Trump 'strongly considering' full pardon for Flynn

Trump 'strongly considering' full pardon for Flynn
© Stefani Reynolds

President TrumpDonald John TrumpMinnesota certifies Biden victory Trump tells allies he plans to pardon Michael Flynn: report Republican John James concedes in Michigan Senate race MORE said Sunday that he is “strongly considering” a full pardon for his former national security adviser Michael Flynn.

“So now it is reported that, after destroying his life & the life of his wonderful family (and many others also), the FBI, working in conjunction with the Justice Department, has ‘lost’ the records of General Michael Flynn,” he tweeted.

“How convenient. I am strongly considering a Full Pardon!” he added. 


Flynn pleaded guilty in December 2017 for lying to the FBI about his communications with the Russian ambassador. 

He acted as a key witness in Special Counsel Robert MuellerRobert (Bob) MuellerCNN's Toobin warns McCabe is in 'perilous condition' with emboldened Trump CNN anchor rips Trump over Stone while evoking Clinton-Lynch tarmac meeting The Hill's 12:30 Report: New Hampshire fallout MORE’s investigation into Russian interference in the 2016 election. The special counsel recommended Flynn be sentenced between zero and six months because of his “substantial assistance” during the investigation.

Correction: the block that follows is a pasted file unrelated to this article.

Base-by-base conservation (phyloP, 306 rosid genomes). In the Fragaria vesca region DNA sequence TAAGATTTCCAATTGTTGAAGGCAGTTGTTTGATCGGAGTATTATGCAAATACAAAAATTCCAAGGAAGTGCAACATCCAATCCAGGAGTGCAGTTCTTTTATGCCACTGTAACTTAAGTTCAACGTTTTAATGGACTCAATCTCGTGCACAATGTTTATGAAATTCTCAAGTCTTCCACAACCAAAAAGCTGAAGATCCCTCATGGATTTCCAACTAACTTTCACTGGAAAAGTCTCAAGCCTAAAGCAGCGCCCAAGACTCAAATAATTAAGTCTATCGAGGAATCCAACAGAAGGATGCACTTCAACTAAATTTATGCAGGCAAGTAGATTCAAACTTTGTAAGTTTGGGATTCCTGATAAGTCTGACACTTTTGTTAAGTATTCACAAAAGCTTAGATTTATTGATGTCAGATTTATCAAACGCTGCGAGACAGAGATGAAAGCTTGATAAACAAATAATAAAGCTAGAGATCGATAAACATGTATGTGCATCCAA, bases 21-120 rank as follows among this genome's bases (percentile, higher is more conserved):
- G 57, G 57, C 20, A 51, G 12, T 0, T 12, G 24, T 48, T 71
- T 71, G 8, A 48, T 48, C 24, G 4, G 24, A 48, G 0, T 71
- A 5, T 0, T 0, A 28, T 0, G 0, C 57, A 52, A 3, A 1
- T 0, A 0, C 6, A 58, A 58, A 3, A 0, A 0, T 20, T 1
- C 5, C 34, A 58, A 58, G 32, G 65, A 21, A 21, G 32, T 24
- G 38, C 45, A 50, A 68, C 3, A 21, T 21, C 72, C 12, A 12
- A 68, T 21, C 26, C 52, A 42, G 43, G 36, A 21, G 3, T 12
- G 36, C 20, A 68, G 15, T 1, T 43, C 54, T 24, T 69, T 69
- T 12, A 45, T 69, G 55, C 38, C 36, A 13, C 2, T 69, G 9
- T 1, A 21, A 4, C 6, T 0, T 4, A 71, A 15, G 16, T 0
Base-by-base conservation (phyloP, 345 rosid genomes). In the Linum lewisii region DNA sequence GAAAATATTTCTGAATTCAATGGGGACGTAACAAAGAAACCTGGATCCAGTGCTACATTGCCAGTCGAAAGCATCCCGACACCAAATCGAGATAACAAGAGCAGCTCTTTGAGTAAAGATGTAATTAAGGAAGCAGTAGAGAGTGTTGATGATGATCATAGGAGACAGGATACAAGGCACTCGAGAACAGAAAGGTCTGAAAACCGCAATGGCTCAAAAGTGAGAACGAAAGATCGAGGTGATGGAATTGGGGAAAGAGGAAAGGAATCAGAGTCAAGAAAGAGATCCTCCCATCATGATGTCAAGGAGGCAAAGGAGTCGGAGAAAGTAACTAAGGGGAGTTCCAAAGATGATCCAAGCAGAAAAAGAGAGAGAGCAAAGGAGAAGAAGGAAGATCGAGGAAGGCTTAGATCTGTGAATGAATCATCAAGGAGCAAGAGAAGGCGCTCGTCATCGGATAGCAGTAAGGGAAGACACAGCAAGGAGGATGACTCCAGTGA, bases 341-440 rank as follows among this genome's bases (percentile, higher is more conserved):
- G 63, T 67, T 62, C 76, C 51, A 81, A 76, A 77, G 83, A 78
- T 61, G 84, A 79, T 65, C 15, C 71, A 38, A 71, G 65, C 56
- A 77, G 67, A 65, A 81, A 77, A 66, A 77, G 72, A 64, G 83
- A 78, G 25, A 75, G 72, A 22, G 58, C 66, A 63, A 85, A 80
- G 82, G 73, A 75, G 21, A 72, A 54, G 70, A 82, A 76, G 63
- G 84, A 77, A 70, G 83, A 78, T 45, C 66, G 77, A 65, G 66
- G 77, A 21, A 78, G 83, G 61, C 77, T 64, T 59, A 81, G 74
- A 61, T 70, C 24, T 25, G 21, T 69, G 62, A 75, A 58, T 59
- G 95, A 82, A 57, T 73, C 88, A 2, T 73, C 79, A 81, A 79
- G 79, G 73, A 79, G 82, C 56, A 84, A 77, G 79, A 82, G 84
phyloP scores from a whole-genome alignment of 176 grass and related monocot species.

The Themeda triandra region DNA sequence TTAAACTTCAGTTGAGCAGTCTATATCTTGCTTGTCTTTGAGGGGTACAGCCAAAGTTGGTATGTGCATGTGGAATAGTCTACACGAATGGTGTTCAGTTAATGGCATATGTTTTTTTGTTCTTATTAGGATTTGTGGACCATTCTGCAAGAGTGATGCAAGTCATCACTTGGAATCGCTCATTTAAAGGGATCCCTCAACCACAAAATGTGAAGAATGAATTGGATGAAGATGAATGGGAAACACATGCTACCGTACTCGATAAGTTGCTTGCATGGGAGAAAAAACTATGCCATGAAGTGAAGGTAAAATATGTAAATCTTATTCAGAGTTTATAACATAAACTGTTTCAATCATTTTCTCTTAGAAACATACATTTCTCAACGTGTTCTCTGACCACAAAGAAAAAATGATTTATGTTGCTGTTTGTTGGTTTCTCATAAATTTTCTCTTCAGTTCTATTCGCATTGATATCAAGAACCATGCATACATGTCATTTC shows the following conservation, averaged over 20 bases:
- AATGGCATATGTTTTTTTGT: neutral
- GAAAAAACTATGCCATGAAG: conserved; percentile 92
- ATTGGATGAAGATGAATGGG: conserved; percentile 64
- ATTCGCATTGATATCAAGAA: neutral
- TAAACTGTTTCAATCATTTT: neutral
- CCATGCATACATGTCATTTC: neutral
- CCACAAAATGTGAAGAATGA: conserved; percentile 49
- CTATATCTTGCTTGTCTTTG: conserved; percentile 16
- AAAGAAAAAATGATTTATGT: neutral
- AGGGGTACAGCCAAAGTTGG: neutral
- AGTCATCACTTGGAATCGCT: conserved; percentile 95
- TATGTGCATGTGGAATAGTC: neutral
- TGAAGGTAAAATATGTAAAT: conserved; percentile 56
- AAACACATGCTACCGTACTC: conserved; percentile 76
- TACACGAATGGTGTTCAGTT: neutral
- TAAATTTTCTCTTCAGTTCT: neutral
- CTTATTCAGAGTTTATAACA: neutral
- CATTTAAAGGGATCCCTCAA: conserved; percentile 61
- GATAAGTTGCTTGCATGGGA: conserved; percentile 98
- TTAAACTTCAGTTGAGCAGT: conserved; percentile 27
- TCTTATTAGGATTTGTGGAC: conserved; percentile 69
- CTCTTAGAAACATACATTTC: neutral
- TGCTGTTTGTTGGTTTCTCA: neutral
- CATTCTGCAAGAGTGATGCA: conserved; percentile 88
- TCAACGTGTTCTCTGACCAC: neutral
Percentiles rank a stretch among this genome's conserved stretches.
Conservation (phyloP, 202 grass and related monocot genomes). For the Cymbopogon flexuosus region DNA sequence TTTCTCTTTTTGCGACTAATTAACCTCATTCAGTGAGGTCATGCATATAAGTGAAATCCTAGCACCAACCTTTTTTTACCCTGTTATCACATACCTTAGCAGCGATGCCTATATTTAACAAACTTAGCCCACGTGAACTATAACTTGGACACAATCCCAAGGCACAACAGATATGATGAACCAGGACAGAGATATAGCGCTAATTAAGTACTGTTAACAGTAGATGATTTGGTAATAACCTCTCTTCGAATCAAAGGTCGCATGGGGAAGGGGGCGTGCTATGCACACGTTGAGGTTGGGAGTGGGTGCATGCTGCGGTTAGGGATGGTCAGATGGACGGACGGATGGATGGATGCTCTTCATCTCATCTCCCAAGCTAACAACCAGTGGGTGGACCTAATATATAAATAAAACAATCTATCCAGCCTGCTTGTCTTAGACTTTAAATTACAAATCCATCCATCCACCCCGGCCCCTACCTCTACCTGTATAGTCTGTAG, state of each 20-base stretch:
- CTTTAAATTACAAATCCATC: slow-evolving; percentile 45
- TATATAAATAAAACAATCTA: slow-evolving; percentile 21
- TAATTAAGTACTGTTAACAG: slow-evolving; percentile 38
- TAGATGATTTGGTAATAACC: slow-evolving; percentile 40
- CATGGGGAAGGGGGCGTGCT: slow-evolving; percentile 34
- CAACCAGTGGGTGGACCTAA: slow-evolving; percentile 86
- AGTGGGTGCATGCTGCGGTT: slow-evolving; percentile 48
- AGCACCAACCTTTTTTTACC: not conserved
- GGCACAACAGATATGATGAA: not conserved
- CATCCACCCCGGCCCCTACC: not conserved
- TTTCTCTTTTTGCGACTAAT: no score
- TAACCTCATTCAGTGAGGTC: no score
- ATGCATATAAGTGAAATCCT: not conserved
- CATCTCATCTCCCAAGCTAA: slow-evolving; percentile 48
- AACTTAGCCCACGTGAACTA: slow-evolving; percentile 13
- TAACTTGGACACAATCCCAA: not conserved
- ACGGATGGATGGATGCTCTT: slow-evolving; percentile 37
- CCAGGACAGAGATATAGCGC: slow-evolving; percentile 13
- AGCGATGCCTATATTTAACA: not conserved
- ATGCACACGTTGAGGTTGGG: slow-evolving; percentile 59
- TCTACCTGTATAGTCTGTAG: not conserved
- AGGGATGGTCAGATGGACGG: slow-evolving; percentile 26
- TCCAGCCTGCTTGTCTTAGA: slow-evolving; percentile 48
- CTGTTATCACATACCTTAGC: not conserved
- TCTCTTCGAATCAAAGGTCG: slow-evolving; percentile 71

Flynn unexpectedly fired his Covington & Burling lawyers in June of 2019, leading some to suggest he was setting up for a pardon from the president, who has praised his new lawyer.

There has also been speculation about Trump potentially pardoning associate Roger StoneRoger Jason StoneWashington braces for unpredictable post-election period Like it or not, a Trump self-pardon may be coming soon This election is headed to the courts, but Democrats have lawyers too MORE who was sentenced to more than three years in prison for lying to Congress and witness tampering in the Russia investigation. 

The president pardoned several individuals last month, including former Illinois Gov. Rod Blagojevich (D) after he had been convicted of federal corruption charges.